Τρίτη, 8 Νοεμβρίου 2011

Οι Έλληνες γνωρίζουν πώς να λένε "Οχι"

Με αφορμή την εθνική μας επέτειο της 28ης Οκτωβρίου ο συγγραφέας του βιβλίου "Μυστήριο στην Μύκονο", Jeffrey Siger, μπλογκάρει και δημοσιεύει ένα κείμενο ως φόρο τιμής για την αντίσταση των Ελλήνων και την συμβολή τους στην τελική έκβαση του πολέμου. Αναδημοσιεύω το κείμενο από το πρωτότυπο χωρίς μετάφραση. 


Greeks Know how to say "No""Yesterday (εννοεί την Παρακευή), October 28th, was a Greek National Holiday.  One of two publicly revered ones to be precise.  The other, March 25, commemorates the day in 1821 that Greece declared its Independence from the Ottoman Empire and fought until 1832 to obtain it.   

But it was yesterday that carried a more relevant lesson for those of you who might think the omnipresent daily media frenzy over Greece’s financial situation fairly portrays the national character of the eleven million who live in Greece today.  And to those media types so quick to disparage the Greeks—or any culture for that matter—with a catchy phrase I say, ‘NO.” 

Which is only appropriate since the name of yesterday’s holiday is “Oxi Day” (pronounced “O-hee”), meaning “no” in Greek.

So what is this earth shattering revelation?

Thanks to John Pozadzides' blogsite for the photos.
On the morning of August 15, 1940, the Greek navel vessel Elli was in the harbor of the Cycladic island of Tinos.  It was peacetime and the light cruiser was anchored there to participate in a major Greek Orthodox holiday, The Dormition of the Theotokos (Assumption of the Virgin Mary).  Without warning the Elli was torpedoed and sunk by a submarine, killing nine and wounding twenty-four.  Although fragments of the torpedo clearly identified its source, the Greek government officially declared the nationality of the attacking submarine as “unknown.”  The Greek government may have been reluctant to declare the attacker as Italy, and therefore immerse itself in war, but the people knew who was behind it.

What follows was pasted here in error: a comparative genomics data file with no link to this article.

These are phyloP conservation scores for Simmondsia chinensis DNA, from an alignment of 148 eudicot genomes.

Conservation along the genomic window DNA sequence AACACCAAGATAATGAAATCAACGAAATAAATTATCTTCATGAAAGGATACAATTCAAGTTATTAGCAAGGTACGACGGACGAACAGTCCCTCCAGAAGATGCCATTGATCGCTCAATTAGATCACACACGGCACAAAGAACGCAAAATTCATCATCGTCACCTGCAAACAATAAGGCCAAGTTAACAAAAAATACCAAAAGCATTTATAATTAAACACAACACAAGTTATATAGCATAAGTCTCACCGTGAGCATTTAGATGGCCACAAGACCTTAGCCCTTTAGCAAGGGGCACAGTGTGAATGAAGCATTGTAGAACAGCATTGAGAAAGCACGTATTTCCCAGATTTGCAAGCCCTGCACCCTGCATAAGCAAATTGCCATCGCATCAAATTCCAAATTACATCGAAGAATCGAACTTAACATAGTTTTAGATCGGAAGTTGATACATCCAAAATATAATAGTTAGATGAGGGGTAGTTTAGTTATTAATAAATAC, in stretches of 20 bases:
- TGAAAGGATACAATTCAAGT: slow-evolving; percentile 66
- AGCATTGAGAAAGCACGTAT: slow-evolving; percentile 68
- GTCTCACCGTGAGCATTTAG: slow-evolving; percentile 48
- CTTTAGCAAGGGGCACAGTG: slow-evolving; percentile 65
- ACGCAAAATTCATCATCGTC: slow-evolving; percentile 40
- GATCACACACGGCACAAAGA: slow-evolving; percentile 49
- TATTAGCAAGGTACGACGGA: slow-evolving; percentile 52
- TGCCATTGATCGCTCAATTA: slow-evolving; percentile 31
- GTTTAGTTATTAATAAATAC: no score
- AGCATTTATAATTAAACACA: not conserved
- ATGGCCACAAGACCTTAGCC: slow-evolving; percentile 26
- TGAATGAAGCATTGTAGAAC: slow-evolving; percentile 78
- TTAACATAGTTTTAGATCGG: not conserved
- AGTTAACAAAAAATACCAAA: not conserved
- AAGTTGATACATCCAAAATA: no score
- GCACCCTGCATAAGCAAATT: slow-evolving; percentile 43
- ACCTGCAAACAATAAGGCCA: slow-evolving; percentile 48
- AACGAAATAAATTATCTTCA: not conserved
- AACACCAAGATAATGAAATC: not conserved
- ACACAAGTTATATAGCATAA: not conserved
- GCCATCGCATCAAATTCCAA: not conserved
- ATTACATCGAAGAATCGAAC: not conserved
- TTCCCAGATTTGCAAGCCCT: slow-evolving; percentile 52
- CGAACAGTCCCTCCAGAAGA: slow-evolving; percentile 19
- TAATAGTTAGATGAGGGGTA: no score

Ioannis Metaxas
Two months later, around dawn on the morning of October 28, 1940, after a party at the German embassy in Athens, the Italian ambassador approached Greece’s Prime Minister Ioannis Metaxas and demanded that Greece surrender to the Axis powers or face immediate war with Italy.  He offered Greece three hours to decide.  Italy had seven times the population of Greece, seven times the troops, ten times the firepower, and total air superiority. 

The Prime Minister’s response was simple: “Oxi.”  And less than two hours later Italian troops stationed in Albania invaded Greece.  Occupation of Greece was critical to Hitler’s plan for isolating British troops in North Africa.  The Italians expected it to be a three-day war.  They learned otherwise. 

Oxi became the battle cry of the Greek people.  Within weeks the Italians were driven back into Albania, and repelled by the Greeks at every effort to occupy Greece.  It became clear to Hitler that Italy was not up to the task and on April 6, 1941 Germany invaded Greece, but it took even the Nazis five weeks to succeed.  Greek resistance had thrown off Hitler’s plans to capture Russia before the winter of 1941. 

The Greeks were the first people in Europe (outside of Great Britain) to stand up to the demands of Germany and its allies, but their one hundred eighty-five days of resistance took a horrific toll on their country:

One million of Greece’s citizens (13% of the population) are estimated to have died from battle, starvation, resistance, reprisals and concentration camps.

Greece’s infrastructure, economy and agriculture were destroyed.

Greece’s gold, works of art, and treasures were plundered.

Civil war followed and many emigrated.

On a purely economic basis, it is estimated that in standing up to the Axis’ threats Greece was left in financial straits twice as bad as it finds itself in today… and its societal costs were inestimably worse.

Oh, yes, and on that subject of catchy phrases attempting to capture Greece’s national character, let me offer a quote from someone who understood how the actions of the many, not the failings of a few, are what matters in any such sort of measure:“Hence we will not say that Greeks fight like heroes, but Heroes fight like Greeks.”  Winston Churchill.

Jeff - Saturday
Πηγή: http://murderiseverywhere.blogspot.com/2011/10/greeks-know-how-to-say-no.html